Chapter 15

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Business Law and the
Regulation of Business
Chapter 15: Contracts in Writing
By
Richard A. Mann
&
Barry S. Roberts
Topics Covered in this Chapter
I. Statute of Frauds
A. Contracts Within the Statute of Frauds
B. Compliance with the Statute of Frauds
C. Effect of Noncompliance
II. Parol Evidence Rule
A. The Rule
B. Situations to Which the Rule Does Not
Apply
C. Supplemental Evidence
III. Interpretation of Contracts
Contracts within the Statute of Frauds




Rule – contracts within the statute of frauds
must be evidenced by a writing to be
enforceable.
Suretyship Provision – applies to promises
to pay the debts of others.
Executor-Administrator Provision –
applies to promises to answer personally for
duties of decedents.
Marriage Provision – applies to promises
made in consideration of marriage but not to
mutual promises to marry.
Contracts within the Statute of Frauds



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Land Contract Provision – applies to
promises to transfer any rights, privileges,
powers, or immunities in real property.
One-Year Provision – applies to contracts
that cannot be performed within one year.
Sales of Goods – applies to a contract for
the sale of goods for the price of $500 or
more.
Modification or Rescission of Contracts
within the Statute of Frauds – oral
contracts modifying contracts are
unenforceable if the resulting contract is
within the statute of frauds.
The Statute of Frauds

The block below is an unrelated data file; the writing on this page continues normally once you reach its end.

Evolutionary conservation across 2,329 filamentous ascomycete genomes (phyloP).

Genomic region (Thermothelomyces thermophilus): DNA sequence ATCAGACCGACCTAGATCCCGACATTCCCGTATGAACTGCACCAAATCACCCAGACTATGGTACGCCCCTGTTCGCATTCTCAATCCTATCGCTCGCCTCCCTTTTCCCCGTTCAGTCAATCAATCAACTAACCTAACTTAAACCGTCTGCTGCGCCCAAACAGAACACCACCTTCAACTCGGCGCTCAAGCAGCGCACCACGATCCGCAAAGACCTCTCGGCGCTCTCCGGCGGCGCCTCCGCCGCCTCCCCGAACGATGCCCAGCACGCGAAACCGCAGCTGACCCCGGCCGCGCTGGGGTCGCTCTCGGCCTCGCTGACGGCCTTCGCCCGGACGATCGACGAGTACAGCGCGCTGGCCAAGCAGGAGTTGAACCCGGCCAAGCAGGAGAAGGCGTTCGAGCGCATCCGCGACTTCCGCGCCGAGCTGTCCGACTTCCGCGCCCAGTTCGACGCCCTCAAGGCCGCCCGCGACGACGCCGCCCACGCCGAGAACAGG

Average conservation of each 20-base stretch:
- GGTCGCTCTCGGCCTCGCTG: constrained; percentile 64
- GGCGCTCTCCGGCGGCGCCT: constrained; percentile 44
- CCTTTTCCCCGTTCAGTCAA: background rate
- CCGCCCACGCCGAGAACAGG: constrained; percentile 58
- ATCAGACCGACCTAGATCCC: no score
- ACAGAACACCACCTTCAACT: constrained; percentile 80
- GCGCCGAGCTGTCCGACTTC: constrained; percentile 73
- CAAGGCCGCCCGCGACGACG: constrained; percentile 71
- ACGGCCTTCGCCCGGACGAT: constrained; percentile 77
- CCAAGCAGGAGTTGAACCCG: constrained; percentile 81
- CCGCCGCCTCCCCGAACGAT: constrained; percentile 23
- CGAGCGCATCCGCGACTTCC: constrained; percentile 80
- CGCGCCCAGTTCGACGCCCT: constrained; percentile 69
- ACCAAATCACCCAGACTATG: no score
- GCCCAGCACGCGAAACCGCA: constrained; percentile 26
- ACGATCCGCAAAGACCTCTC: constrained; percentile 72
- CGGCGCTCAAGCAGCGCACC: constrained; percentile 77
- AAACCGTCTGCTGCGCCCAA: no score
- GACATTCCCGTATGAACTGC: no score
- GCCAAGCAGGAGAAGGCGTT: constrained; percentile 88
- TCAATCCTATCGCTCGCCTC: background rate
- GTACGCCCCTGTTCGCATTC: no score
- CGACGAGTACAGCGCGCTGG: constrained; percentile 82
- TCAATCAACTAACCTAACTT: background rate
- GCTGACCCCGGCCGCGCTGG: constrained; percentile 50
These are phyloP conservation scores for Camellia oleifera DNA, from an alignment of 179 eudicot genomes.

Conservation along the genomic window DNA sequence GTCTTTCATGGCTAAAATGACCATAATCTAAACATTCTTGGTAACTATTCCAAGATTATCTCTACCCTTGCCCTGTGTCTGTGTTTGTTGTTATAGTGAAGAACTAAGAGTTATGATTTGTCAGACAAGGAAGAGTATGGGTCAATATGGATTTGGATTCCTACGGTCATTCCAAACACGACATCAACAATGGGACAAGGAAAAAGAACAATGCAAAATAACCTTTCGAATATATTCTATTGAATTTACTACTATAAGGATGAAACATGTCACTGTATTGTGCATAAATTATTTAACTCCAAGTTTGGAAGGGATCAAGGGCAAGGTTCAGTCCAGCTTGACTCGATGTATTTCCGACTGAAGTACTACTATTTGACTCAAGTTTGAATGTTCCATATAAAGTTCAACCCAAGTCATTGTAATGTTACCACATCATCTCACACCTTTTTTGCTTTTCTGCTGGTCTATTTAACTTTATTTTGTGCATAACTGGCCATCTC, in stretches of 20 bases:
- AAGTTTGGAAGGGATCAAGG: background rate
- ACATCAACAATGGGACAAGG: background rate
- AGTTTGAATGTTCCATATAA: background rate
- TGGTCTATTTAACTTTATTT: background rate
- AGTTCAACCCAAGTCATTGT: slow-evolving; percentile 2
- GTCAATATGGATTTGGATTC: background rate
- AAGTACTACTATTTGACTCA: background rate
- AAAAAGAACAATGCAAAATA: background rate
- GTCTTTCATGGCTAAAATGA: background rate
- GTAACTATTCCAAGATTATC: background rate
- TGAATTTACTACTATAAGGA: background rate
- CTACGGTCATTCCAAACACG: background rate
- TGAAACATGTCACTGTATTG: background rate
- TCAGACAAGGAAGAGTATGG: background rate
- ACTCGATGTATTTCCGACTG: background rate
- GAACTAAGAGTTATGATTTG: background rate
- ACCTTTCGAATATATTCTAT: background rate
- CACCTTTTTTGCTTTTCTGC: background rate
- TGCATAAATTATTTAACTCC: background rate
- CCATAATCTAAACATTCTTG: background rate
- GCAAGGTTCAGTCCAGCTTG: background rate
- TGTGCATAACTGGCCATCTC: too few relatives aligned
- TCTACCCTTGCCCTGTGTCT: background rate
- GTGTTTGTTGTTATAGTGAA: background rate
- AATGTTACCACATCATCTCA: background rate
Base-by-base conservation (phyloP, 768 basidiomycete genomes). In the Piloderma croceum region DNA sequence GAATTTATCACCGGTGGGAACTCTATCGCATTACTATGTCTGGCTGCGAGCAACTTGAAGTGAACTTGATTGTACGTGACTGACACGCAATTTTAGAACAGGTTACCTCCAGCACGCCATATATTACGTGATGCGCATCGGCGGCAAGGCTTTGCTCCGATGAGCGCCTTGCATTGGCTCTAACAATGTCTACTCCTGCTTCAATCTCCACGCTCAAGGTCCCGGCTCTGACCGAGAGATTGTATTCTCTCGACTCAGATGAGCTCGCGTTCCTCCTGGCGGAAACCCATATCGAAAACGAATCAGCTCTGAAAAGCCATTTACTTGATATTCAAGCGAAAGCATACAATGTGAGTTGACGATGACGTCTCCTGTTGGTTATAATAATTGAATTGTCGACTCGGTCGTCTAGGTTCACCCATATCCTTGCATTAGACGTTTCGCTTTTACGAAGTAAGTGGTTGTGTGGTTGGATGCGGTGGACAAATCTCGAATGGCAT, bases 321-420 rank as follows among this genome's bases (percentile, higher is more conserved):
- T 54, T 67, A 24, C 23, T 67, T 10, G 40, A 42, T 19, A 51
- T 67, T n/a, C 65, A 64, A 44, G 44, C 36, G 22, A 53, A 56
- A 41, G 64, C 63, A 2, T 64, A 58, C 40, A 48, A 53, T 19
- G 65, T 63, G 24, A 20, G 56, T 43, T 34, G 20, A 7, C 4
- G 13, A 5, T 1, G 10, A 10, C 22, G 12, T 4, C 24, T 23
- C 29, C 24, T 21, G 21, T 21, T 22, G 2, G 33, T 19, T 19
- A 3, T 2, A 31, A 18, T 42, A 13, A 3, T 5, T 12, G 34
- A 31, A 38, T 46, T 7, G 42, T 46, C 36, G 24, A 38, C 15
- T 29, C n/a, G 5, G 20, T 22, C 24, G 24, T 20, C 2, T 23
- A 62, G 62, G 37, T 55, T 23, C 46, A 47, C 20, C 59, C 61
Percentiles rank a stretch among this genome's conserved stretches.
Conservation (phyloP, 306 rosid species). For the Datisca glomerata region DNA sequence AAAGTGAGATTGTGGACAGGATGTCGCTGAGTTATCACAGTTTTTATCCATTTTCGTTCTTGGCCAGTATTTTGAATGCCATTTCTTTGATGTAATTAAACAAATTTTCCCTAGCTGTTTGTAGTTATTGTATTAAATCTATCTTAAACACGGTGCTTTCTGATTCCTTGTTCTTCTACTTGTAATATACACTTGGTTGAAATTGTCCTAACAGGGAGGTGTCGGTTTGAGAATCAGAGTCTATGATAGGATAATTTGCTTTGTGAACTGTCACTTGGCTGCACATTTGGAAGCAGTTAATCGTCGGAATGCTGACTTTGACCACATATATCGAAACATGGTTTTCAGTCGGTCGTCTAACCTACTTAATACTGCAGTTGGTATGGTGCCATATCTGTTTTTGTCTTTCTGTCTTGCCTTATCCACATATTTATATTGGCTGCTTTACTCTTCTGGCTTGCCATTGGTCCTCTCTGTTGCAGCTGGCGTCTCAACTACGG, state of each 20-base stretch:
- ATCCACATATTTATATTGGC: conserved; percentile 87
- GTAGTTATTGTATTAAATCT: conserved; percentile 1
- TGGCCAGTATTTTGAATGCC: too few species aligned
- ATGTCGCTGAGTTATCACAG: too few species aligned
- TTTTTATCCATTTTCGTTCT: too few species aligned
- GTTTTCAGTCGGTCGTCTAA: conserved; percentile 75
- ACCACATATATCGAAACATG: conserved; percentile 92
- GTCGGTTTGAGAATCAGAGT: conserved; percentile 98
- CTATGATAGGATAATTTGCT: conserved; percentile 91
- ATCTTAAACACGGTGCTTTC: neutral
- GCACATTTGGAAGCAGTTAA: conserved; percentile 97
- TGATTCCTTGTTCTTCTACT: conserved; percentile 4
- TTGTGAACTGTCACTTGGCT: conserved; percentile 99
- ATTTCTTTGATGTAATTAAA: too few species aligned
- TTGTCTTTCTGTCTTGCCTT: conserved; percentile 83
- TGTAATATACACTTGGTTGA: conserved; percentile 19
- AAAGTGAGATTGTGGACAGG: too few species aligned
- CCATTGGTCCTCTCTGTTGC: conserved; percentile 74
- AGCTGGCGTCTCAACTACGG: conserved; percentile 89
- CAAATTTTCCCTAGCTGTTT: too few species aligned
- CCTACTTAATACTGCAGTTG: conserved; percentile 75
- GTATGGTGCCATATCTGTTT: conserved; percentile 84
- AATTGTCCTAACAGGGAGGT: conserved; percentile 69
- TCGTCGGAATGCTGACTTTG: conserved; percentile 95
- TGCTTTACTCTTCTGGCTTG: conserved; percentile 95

Contracts within the Statute of Frauds Exceptions
Suretyship-a promise to answer
for the duty of another
Executor-Administrator-a promise
to answer personally for debt of
decedent
Agreements made upon
consideration of marriage
Agreements for the transfer of an
interest in land
Agreements not to be performed
within one year
Sale of goods for $500 or more







Main purpose rule
Original promise
Promise made to debtor
Main purpose rule
Original promise
Promise made to debtor
Mutual promises to marry
 Part performance plus
detrimental reliance
 Seller conveys property
 Full performance by one party
 Possibility of performance within
one year
 Admission
 Specially manufactured goods
 Delivery or payment and
acceptance
Suretyship Provision
Promise Must Be Collateral –
promisor must be secondarily, not
primarily, liable.
 Main Purpose Doctrine – if primary
object is to provide an economic
benefit to the surety, then the promise
is not within the statute.

One-Year Provision
The Possibility Test – if it is possible,
(not necessarily likely), for the
agreement to be performed within one
year.
 Computation of Time – the year runs
from the time the agreement is made.
 Full Performance by One Party –
makes the promise of the other party
enforceable under majority view.

Sales of Goods



Admission – admission in pleadings,
testimony, or otherwise in court makes the
contract enforceable for the quantity of goods
admitted.
Specially Manufactured Goods – an oral
contract for specially manufactured goods is
enforceable.
Delivery or Payment and Acceptance –
validates the contract only for the goods that
have been accepted or for which payment
has been accepted.
Methods of Compliance

General Contract Law – the writing or
writings must:
– specify the parties to the contract
– specify the subject matter and essential
terms
– be signed by the party to be charged or
by her agent
Sale of Goods


Writing Must – (1)indicate that a contract has
been made between the parties, (2)be signed
by the party against whom enforcement is
sought or by her authorized agent, and (3)specify the quantity of goods to be sold.
Written Confirmation – between merchants,